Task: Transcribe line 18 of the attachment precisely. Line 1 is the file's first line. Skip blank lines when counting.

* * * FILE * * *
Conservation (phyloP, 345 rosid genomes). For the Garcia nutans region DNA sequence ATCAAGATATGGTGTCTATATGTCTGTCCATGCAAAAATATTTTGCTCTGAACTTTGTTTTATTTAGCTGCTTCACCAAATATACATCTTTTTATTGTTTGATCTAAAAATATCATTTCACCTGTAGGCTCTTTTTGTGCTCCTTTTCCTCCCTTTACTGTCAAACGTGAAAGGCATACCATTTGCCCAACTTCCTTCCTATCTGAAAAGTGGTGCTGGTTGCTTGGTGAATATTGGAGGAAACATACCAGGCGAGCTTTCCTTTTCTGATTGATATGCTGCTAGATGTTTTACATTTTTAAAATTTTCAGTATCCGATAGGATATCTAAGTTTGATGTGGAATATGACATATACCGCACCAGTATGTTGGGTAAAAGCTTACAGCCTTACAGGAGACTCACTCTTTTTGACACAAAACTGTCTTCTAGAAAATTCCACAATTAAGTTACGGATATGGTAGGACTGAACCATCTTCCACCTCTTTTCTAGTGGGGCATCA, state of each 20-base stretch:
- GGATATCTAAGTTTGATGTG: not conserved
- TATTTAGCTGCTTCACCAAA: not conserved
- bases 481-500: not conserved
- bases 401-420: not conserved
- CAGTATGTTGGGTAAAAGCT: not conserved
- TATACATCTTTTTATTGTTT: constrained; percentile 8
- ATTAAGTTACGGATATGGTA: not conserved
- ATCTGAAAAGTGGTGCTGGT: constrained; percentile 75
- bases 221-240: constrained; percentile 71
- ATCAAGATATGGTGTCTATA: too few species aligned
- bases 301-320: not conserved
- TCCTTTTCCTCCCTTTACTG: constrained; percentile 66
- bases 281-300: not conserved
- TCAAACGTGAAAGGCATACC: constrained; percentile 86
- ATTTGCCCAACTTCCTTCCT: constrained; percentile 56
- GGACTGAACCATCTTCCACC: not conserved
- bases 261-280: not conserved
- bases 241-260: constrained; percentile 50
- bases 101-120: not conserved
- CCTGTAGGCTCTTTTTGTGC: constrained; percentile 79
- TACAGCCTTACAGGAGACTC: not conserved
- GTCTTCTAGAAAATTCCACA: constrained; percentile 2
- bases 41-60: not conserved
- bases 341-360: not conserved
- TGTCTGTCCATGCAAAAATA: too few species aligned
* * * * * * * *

- bases 261-280: not conserved